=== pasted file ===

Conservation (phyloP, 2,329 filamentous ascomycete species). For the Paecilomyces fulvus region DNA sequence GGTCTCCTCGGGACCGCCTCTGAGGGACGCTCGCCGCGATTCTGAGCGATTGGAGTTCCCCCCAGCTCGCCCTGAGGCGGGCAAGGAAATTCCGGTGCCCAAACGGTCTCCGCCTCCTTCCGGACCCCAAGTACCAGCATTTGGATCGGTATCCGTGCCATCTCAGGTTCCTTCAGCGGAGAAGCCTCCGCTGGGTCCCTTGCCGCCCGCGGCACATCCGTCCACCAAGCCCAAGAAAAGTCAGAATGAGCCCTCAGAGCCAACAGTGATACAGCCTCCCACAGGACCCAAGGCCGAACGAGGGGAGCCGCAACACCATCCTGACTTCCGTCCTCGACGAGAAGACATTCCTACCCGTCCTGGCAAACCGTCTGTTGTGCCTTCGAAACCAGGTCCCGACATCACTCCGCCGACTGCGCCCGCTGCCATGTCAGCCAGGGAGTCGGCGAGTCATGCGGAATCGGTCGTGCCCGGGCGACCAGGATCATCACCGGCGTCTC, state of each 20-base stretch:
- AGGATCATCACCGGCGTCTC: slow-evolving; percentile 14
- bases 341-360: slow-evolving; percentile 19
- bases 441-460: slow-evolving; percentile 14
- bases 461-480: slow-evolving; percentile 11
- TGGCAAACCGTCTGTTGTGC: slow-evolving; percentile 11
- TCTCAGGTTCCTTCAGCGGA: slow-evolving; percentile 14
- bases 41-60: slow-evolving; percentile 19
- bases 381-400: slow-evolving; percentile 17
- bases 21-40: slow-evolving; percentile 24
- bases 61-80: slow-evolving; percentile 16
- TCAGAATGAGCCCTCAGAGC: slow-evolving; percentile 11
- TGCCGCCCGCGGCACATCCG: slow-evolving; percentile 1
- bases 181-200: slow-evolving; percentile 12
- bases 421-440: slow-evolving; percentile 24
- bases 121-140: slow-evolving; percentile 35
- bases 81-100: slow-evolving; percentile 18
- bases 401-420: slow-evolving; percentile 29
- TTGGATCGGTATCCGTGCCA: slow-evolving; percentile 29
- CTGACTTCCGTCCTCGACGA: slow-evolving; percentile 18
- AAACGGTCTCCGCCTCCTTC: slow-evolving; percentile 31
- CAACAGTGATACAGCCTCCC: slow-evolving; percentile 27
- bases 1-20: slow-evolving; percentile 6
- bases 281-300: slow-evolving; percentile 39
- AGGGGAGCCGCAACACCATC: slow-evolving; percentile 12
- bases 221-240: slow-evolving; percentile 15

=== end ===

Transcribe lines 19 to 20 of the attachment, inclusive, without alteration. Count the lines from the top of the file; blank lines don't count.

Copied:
- TTGGATCGGTATCCGTGCCA: slow-evolving; percentile 29
- CTGACTTCCGTCCTCGACGA: slow-evolving; percentile 18